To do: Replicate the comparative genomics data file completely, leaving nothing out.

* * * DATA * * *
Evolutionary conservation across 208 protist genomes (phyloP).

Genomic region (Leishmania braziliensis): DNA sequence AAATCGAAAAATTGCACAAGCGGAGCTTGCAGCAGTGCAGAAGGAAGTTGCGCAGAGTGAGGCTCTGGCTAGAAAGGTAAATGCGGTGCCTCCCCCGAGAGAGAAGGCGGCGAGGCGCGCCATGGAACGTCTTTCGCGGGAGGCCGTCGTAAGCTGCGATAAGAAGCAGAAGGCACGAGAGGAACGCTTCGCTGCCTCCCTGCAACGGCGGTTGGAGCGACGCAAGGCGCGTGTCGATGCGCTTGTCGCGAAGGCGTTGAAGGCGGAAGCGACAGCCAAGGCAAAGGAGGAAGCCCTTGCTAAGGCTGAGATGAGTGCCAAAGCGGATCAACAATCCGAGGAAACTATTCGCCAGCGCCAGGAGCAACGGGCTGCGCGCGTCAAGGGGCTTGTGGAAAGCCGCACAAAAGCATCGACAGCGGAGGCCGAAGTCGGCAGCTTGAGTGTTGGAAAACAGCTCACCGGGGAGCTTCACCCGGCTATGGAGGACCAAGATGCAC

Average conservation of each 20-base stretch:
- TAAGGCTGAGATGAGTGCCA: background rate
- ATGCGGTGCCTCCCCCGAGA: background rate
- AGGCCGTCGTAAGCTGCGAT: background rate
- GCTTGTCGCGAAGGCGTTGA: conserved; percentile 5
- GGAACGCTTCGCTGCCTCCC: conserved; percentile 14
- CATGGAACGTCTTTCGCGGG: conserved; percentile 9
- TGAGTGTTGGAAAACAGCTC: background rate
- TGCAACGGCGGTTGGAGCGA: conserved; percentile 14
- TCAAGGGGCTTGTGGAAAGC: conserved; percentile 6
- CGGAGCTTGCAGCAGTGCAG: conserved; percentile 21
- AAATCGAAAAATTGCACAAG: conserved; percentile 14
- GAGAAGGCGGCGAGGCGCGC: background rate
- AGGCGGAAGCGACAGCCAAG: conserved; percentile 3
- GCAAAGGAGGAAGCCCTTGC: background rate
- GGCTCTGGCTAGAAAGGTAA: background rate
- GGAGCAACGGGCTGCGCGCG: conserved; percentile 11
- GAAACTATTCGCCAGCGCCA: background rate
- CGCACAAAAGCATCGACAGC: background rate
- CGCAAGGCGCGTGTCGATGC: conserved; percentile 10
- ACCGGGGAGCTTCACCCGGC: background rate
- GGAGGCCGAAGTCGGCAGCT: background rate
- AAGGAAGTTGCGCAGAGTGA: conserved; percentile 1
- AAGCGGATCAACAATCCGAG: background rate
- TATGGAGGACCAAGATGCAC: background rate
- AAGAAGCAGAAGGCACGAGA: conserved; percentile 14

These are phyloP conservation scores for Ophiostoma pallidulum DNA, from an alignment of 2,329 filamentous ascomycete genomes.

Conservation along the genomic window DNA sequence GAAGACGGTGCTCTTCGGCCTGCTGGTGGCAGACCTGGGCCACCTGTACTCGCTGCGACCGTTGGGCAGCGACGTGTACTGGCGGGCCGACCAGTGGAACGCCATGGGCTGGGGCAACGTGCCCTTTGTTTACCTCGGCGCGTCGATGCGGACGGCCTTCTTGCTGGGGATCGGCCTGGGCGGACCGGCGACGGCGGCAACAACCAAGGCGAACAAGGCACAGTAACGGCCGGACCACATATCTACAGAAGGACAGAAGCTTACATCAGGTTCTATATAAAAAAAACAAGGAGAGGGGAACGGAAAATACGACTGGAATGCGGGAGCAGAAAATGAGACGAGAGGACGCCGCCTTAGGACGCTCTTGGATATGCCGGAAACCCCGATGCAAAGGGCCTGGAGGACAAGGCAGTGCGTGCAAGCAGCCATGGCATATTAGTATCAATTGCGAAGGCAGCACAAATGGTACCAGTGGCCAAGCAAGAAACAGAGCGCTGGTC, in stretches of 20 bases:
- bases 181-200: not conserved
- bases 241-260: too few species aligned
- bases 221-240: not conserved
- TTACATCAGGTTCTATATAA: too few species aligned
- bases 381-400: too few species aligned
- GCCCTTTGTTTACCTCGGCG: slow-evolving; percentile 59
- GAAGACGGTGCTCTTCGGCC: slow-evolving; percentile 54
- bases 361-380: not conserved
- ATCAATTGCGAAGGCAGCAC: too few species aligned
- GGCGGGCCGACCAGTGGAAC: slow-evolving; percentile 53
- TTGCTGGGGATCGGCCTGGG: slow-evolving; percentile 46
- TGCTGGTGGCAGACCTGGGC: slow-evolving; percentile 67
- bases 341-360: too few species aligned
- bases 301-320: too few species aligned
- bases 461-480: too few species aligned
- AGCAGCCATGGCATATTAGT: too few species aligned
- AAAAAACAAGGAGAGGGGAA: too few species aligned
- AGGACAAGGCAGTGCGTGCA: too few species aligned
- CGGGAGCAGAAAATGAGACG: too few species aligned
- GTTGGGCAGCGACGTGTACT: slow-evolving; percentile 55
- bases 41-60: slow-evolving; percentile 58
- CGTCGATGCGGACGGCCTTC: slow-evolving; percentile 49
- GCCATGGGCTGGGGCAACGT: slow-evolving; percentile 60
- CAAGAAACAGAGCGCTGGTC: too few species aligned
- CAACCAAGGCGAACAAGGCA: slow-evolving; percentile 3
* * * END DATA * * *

Evolutionary conservation across 208 protist genomes (phyloP).

Genomic region (Leishmania braziliensis): DNA sequence AAATCGAAAAATTGCACAAGCGGAGCTTGCAGCAGTGCAGAAGGAAGTTGCGCAGAGTGAGGCTCTGGCTAGAAAGGTAAATGCGGTGCCTCCCCCGAGAGAGAAGGCGGCGAGGCGCGCCATGGAACGTCTTTCGCGGGAGGCCGTCGTAAGCTGCGATAAGAAGCAGAAGGCACGAGAGGAACGCTTCGCTGCCTCCCTGCAACGGCGGTTGGAGCGACGCAAGGCGCGTGTCGATGCGCTTGTCGCGAAGGCGTTGAAGGCGGAAGCGACAGCCAAGGCAAAGGAGGAAGCCCTTGCTAAGGCTGAGATGAGTGCCAAAGCGGATCAACAATCCGAGGAAACTATTCGCCAGCGCCAGGAGCAACGGGCTGCGCGCGTCAAGGGGCTTGTGGAAAGCCGCACAAAAGCATCGACAGCGGAGGCCGAAGTCGGCAGCTTGAGTGTTGGAAAACAGCTCACCGGGGAGCTTCACCCGGCTATGGAGGACCAAGATGCAC

Average conservation of each 20-base stretch:
- TAAGGCTGAGATGAGTGCCA: background rate
- ATGCGGTGCCTCCCCCGAGA: background rate
- AGGCCGTCGTAAGCTGCGAT: background rate
- GCTTGTCGCGAAGGCGTTGA: conserved; percentile 5
- GGAACGCTTCGCTGCCTCCC: conserved; percentile 14
- CATGGAACGTCTTTCGCGGG: conserved; percentile 9
- TGAGTGTTGGAAAACAGCTC: background rate
- TGCAACGGCGGTTGGAGCGA: conserved; percentile 14
- TCAAGGGGCTTGTGGAAAGC: conserved; percentile 6
- CGGAGCTTGCAGCAGTGCAG: conserved; percentile 21
- AAATCGAAAAATTGCACAAG: conserved; percentile 14
- GAGAAGGCGGCGAGGCGCGC: background rate
- AGGCGGAAGCGACAGCCAAG: conserved; percentile 3
- GCAAAGGAGGAAGCCCTTGC: background rate
- GGCTCTGGCTAGAAAGGTAA: background rate
- GGAGCAACGGGCTGCGCGCG: conserved; percentile 11
- GAAACTATTCGCCAGCGCCA: background rate
- CGCACAAAAGCATCGACAGC: background rate
- CGCAAGGCGCGTGTCGATGC: conserved; percentile 10
- ACCGGGGAGCTTCACCCGGC: background rate
- GGAGGCCGAAGTCGGCAGCT: background rate
- AAGGAAGTTGCGCAGAGTGA: conserved; percentile 1
- AAGCGGATCAACAATCCGAG: background rate
- TATGGAGGACCAAGATGCAC: background rate
- AAGAAGCAGAAGGCACGAGA: conserved; percentile 14

These are phyloP conservation scores for Ophiostoma pallidulum DNA, from an alignment of 2,329 filamentous ascomycete genomes.

Conservation along the genomic window DNA sequence GAAGACGGTGCTCTTCGGCCTGCTGGTGGCAGACCTGGGCCACCTGTACTCGCTGCGACCGTTGGGCAGCGACGTGTACTGGCGGGCCGACCAGTGGAACGCCATGGGCTGGGGCAACGTGCCCTTTGTTTACCTCGGCGCGTCGATGCGGACGGCCTTCTTGCTGGGGATCGGCCTGGGCGGACCGGCGACGGCGGCAACAACCAAGGCGAACAAGGCACAGTAACGGCCGGACCACATATCTACAGAAGGACAGAAGCTTACATCAGGTTCTATATAAAAAAAACAAGGAGAGGGGAACGGAAAATACGACTGGAATGCGGGAGCAGAAAATGAGACGAGAGGACGCCGCCTTAGGACGCTCTTGGATATGCCGGAAACCCCGATGCAAAGGGCCTGGAGGACAAGGCAGTGCGTGCAAGCAGCCATGGCATATTAGTATCAATTGCGAAGGCAGCACAAATGGTACCAGTGGCCAAGCAAGAAACAGAGCGCTGGTC, in stretches of 20 bases:
- bases 181-200: not conserved
- bases 241-260: too few species aligned
- bases 221-240: not conserved
- TTACATCAGGTTCTATATAA: too few species aligned
- bases 381-400: too few species aligned
- GCCCTTTGTTTACCTCGGCG: slow-evolving; percentile 59
- GAAGACGGTGCTCTTCGGCC: slow-evolving; percentile 54
- bases 361-380: not conserved
- ATCAATTGCGAAGGCAGCAC: too few species aligned
- GGCGGGCCGACCAGTGGAAC: slow-evolving; percentile 53
- TTGCTGGGGATCGGCCTGGG: slow-evolving; percentile 46
- TGCTGGTGGCAGACCTGGGC: slow-evolving; percentile 67
- bases 341-360: too few species aligned
- bases 301-320: too few species aligned
- bases 461-480: too few species aligned
- AGCAGCCATGGCATATTAGT: too few species aligned
- AAAAAACAAGGAGAGGGGAA: too few species aligned
- AGGACAAGGCAGTGCGTGCA: too few species aligned
- CGGGAGCAGAAAATGAGACG: too few species aligned
- GTTGGGCAGCGACGTGTACT: slow-evolving; percentile 55
- bases 41-60: slow-evolving; percentile 58
- CGTCGATGCGGACGGCCTTC: slow-evolving; percentile 49
- GCCATGGGCTGGGGCAACGT: slow-evolving; percentile 60
- CAAGAAACAGAGCGCTGGTC: too few species aligned
- CAACCAAGGCGAACAAGGCA: slow-evolving; percentile 3